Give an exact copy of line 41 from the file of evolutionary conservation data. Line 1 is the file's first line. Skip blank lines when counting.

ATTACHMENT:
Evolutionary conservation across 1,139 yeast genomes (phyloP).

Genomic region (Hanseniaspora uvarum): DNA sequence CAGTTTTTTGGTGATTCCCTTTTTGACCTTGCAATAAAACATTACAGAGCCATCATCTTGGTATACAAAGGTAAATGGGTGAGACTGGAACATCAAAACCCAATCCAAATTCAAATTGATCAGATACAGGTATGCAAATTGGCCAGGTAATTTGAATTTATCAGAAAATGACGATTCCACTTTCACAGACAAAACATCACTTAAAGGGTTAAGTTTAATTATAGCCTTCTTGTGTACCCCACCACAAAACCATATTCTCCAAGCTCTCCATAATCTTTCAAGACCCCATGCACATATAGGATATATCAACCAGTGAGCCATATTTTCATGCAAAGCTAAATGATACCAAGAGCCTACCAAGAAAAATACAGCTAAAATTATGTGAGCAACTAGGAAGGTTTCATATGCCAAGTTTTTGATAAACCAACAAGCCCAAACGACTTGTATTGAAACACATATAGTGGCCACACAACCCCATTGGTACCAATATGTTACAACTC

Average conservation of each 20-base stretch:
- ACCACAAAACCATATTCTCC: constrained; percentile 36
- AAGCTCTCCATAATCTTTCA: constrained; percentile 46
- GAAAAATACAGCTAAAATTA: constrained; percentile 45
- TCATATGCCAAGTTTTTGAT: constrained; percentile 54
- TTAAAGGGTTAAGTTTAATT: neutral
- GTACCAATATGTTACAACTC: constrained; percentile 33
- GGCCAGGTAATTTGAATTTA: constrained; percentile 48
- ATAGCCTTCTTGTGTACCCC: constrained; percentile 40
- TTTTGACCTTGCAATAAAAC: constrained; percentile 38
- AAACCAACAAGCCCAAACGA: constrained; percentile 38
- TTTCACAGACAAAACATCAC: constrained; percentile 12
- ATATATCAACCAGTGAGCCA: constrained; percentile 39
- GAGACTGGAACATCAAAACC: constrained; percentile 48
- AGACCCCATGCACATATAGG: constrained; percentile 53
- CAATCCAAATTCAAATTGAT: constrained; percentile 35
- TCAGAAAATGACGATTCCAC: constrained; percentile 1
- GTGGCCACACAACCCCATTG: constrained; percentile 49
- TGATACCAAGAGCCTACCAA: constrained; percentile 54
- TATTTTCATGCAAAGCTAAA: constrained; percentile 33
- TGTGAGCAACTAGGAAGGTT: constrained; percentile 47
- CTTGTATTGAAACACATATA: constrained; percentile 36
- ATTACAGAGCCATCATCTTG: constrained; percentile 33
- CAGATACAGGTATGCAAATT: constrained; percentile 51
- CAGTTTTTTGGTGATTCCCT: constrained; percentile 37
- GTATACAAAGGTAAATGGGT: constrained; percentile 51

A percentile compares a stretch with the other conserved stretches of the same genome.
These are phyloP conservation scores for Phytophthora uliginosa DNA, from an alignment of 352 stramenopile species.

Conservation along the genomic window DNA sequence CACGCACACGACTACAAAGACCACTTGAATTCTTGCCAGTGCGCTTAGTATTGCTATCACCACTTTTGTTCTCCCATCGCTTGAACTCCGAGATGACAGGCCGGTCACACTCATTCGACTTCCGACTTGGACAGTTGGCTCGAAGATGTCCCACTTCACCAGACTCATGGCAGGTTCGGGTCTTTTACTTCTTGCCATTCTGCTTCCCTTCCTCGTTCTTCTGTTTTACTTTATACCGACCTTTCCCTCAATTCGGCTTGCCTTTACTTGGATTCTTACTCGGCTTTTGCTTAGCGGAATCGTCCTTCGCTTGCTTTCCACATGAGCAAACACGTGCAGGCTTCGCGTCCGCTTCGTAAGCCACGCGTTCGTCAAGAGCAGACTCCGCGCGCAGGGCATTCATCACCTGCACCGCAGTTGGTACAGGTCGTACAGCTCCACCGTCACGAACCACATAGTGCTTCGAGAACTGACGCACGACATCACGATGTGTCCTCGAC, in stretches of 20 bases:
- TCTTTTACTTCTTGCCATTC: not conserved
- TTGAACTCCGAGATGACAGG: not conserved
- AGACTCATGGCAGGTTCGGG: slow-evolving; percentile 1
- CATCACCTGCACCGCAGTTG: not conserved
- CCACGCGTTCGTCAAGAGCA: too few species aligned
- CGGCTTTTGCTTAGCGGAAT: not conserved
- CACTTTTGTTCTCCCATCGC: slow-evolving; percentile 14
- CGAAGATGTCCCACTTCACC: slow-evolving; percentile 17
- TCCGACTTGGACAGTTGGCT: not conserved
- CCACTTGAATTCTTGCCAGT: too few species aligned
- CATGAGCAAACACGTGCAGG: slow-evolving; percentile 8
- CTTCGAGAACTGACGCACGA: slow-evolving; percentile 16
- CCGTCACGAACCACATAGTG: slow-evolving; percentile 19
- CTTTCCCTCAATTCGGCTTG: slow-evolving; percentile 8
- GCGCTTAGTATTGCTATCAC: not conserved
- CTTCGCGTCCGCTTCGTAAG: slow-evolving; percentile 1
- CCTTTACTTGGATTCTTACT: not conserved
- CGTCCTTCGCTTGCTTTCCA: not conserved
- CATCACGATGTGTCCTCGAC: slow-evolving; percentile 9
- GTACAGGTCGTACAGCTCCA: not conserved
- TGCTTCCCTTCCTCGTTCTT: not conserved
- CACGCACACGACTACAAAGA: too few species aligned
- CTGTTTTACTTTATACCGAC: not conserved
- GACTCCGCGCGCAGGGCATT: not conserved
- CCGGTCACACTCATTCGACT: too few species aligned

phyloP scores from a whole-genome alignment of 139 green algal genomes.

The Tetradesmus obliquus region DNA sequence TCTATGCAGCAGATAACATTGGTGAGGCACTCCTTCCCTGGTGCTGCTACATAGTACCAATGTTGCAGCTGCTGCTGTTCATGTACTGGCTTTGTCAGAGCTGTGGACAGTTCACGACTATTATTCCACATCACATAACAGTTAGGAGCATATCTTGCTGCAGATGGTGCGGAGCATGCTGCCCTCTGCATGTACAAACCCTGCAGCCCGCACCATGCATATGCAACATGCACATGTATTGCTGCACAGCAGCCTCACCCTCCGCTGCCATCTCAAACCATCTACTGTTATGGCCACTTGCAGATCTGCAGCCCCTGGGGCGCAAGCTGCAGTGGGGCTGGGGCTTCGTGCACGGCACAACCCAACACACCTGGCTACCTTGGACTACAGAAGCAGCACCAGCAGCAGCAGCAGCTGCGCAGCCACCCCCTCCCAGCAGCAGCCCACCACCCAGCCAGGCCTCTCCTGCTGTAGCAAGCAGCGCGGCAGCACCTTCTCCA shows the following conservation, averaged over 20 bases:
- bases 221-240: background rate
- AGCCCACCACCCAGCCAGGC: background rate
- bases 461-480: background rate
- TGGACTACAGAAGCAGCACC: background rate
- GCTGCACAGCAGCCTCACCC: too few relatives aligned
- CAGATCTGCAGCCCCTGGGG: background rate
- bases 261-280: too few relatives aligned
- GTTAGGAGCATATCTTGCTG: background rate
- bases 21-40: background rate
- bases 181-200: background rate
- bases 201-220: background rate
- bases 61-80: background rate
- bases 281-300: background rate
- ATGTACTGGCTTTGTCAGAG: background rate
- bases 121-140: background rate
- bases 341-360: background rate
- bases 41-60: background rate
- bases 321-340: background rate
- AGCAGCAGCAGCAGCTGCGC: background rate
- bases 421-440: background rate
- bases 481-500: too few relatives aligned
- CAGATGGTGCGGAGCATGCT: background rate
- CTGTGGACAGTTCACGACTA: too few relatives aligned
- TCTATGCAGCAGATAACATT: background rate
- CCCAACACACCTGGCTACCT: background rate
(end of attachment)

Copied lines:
- CCACTTGAATTCTTGCCAGT: too few species aligned